21. John, How about making a summary for this Boat A on Starboard – tacked to Port and to weather of Boat B Boat B acquires ROW due to the action of Boat A Therefore Boat A must keep clear of Boat B – when tacking - given Boat B passed astern of Boat A Rule 16.2 Rule 13 Assumed that Boat A did not infringe upon Rule 16.2 Boat A must keep clear – once becoming Weather Boat Rule 15 – Not applicable to Boat B Rule 11– Applicable to Boat A Boat B need not give room to Boat A and can luff at any time Rule 15 – Not applicable to Boat B Rule 11– Applicable to Boat A Boat B could have tacked to starboard immediately Boat A looked like tacking? Do I have it correct? Yes???
  22. If you e-mail me directly @ erick.brunswick@gmail.com I may be able to send you a pdf
  23. Derek 160 I believe:- I stated that we should NOT look forward or welcome an era of Radio Control Boat insurance. I should have added " Encourage or facilitate" We should NOT look forward to , welcome, encourage or facilitate an era of Radio Control Boat insurance. The MYA, as controlling body, should however indemnify themselves and competitors against civil claims by the inclusion of a simple indemnity statement into the SSI , Notice of race and the entry system. Similarly EVERY CLUB SHOULD make this a condition of membership. Some may believe that the DESISION to RACE clause in the RRS will do this for them but ...this is far from sufficient and would not be deemed as an indemnity. Imagine if British Touring Cars were comprehensively insured... the chaos of stopping the race and collecting statements, measuring skid marks every time there was a shunt. Claims for whiplash and so on. Personally, I would not knowingly compete in the same race as an Insured Boat and insured boats should be required to fly the Q flag ion their starboard shroud. I would NOT believe any Insurance Company would provide collision damage insurance to Radio Controlled toy boats whilst racing... Be careful of what you wish for... Derek it takes but one Do you remember Christmas ... I do ... that is James the Boom and the battle of Potternek. nmn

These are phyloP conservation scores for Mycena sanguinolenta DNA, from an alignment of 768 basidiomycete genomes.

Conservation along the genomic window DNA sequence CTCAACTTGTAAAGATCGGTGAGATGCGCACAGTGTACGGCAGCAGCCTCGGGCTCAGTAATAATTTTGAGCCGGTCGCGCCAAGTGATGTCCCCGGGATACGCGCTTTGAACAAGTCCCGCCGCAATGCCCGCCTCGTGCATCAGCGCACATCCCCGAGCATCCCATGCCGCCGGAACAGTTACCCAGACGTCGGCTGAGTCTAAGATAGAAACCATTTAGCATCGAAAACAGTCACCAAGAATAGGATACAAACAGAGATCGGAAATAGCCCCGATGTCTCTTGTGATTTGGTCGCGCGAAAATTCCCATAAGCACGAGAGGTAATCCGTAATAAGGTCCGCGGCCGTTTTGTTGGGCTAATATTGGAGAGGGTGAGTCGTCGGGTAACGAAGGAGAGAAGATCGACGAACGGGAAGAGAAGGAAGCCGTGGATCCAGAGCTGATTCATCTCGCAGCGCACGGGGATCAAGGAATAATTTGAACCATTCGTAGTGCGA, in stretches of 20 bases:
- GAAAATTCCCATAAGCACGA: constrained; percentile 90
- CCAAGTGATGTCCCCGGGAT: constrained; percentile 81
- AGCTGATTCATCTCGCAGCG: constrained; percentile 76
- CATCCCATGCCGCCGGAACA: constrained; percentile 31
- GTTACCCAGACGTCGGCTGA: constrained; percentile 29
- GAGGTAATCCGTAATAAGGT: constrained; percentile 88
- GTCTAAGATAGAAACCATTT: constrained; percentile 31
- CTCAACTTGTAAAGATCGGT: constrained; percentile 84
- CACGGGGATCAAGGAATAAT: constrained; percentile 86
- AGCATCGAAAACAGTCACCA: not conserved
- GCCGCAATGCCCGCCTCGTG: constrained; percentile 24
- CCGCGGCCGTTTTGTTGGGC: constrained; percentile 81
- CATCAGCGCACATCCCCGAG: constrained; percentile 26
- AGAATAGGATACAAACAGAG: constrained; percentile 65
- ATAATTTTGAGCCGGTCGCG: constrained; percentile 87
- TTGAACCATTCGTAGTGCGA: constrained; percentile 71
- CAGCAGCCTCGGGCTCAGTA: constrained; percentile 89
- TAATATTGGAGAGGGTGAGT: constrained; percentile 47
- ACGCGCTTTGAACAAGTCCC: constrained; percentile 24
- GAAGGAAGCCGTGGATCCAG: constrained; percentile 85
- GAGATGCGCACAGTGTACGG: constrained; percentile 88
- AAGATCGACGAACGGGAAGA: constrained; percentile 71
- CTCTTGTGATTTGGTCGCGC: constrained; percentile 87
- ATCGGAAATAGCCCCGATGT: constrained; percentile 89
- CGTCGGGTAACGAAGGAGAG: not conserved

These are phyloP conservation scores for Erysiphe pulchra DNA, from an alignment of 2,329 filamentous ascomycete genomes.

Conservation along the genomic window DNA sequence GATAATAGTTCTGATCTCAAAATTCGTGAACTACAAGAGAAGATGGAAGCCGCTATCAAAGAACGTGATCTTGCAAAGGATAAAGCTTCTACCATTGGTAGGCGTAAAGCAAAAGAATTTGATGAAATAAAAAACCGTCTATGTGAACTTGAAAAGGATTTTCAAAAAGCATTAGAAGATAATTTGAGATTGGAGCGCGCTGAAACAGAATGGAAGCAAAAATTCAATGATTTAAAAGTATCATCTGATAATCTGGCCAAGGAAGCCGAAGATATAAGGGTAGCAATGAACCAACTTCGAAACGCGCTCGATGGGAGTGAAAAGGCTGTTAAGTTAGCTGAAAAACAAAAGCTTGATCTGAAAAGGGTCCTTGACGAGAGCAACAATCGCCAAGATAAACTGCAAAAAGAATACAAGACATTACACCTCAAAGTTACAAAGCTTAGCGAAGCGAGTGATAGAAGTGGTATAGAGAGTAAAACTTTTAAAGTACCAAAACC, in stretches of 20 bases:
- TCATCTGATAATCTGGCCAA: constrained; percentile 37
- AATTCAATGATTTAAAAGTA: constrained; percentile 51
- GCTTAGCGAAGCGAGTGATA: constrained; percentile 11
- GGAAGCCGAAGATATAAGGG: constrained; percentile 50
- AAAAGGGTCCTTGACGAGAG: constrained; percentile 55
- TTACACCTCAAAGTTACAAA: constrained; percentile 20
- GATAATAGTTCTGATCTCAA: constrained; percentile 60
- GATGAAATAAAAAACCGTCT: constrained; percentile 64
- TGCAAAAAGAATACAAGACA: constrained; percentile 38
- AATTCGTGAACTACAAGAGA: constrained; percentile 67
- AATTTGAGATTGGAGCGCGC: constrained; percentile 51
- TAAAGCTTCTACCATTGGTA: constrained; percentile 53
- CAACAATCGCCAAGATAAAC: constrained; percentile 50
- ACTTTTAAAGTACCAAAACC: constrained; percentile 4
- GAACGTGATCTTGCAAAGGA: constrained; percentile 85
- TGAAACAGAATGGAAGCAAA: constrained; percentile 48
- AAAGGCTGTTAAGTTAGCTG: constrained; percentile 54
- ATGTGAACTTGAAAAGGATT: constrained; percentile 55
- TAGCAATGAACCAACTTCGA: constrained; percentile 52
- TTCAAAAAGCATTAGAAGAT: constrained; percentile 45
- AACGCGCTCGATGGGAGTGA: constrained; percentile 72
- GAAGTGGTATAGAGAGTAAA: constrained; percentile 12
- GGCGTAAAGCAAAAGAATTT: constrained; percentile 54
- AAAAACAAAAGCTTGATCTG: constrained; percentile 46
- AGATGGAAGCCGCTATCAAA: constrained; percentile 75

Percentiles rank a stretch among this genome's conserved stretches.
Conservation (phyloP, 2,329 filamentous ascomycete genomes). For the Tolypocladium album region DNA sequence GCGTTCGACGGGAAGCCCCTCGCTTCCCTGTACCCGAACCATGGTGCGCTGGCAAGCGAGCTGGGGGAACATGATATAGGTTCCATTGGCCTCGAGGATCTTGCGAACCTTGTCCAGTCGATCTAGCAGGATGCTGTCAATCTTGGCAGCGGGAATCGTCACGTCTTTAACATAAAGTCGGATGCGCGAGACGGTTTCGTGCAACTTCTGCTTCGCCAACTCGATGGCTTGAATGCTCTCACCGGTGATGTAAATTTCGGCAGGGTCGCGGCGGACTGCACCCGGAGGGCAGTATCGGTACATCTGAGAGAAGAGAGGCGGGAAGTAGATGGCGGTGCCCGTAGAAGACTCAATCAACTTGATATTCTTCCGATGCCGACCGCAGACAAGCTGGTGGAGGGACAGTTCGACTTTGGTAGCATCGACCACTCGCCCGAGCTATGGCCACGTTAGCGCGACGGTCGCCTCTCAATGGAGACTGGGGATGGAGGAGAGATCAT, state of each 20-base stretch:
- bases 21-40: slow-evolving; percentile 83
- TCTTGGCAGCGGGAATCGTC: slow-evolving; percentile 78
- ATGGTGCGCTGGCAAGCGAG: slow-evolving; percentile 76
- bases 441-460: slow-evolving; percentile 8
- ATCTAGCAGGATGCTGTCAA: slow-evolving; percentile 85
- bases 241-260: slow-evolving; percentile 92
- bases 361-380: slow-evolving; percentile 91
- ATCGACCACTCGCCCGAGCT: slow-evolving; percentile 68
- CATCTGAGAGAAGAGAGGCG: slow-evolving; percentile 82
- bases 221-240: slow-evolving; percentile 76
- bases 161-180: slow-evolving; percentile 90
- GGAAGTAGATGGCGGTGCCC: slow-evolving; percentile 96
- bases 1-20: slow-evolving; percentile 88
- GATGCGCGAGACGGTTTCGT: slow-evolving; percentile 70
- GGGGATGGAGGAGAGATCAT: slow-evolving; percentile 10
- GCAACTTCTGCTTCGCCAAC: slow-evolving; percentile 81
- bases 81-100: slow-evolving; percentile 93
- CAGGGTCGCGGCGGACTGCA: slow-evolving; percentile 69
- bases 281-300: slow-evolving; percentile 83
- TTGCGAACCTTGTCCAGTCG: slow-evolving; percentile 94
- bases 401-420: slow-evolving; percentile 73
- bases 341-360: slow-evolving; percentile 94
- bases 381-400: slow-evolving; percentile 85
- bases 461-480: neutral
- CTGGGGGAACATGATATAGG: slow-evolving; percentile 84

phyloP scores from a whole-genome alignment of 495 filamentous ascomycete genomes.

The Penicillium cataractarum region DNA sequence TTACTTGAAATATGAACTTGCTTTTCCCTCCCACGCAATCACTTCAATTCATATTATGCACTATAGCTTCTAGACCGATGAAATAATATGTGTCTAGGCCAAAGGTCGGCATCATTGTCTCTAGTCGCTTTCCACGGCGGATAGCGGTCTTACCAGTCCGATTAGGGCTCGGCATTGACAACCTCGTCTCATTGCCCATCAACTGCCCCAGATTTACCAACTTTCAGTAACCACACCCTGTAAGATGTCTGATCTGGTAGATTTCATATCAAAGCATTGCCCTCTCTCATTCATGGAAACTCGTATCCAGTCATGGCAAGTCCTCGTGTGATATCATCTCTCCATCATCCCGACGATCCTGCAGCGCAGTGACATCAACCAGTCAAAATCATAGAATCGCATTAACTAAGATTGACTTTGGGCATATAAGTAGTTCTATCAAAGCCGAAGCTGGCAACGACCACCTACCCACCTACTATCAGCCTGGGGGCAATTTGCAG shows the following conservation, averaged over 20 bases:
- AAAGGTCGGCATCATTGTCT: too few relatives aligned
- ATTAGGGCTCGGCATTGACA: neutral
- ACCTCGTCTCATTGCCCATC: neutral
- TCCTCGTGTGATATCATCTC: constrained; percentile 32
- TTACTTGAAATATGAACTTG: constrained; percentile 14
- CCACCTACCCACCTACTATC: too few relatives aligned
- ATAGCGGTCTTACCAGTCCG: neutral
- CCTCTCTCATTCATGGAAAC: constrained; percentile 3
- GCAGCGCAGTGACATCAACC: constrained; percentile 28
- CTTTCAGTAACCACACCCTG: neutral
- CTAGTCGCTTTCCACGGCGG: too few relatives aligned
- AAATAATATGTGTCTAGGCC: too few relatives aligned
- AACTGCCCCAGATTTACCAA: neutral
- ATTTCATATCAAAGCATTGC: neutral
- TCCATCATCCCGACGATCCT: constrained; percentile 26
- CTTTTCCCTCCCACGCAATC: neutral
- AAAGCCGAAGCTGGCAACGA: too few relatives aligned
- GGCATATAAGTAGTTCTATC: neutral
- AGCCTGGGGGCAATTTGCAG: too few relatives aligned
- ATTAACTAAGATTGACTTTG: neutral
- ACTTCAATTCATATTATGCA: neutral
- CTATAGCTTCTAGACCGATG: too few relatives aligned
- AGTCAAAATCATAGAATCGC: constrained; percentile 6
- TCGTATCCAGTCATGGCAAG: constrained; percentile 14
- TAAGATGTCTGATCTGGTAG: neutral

24. One believes that:- 113 read You can insure anything for any risk. What one has to consider is where the risk actually lies and the degree of that risk. The incidence of total loss of Radio Controlled Yacht is so low as to pose a non- existent risk. The greater risk is partial damage i.e. damage to sails, winch and rigs. An INSURER will not however be able to determine this and deem the risk of a claim to be high and load the premium accordingly. One of the difficulties an INSURER has is that the majority of our yachts are not produced by RECOGNISABLE Manufacturers and as such have no definable / verifiable replacement value. We should not welcome an era of All Risk Insurance in RADIO CONTROLLED SAILING particularly whilst RACING because the INSURER will certainly take CIVIL ACTION against any COMPETITOR involved in an incident resulting in a CLAIM by the INSURED in order to recover their loss, both direct and consequential. This will inevitably result in Protest Committees, Clubs, Race Officers and the MYA becoming dragged into CIVIL DAMAGE ACTIONS in order to determine liability. The MYA and Clubs seemingly are oblivious to the changing circumstances i.e. the cost of Radio Yachts souring beyond all proportion in some classes and have not amended the SSI , Notice of Race, Race Entry and other documents in such a way that would indemnify THEMSELVES and COMPETITORS against CIVIL ACTION in the event of loss or damage to craft whilst competing in an event. The value of the boat being transported is in some cases greater that the value of the car transporting it. Just this weekend I was told of an incident where the crew of the rescue boat damaged a boat it was rescuing by alleged careless handling causing the loss of a complete rig valued at £250. Something simple devoid of medieval Latin phrases like Mutatis Mutandis:- In entering this event the COMPETITOR understands and accepts that his craft may suffer damage or loss and competes at his/ her own risk and forgoes any rights at law to …. This type of clause is standard in all forms of Motor Racing It could be held that the risk of damage to a Full Size Yacht is far less than a Radio Controlled Yacht simply because the skipper of a Radio Controlled Yacht is not on-board the craft and consequently has no risk of PERSONAL INJURY moderating his decisions in term of course, speed and sailing conditions. An example of this was a West Kirby IOM Ranking Event – the Full Size boats did not put to water because of the conditions but the Radio Yachts did. Consider the insurance cover carefully and identify the circumstances under which you might want to claim before buying cover you might not be able to effective claim against. The word RACING will scare any INSURER but do not forget to state this in your description of usage. Close Racing has its inherent risks which you must fully accept irrespective of who is on port tack, has water at the mark or is leeward. One believes. ...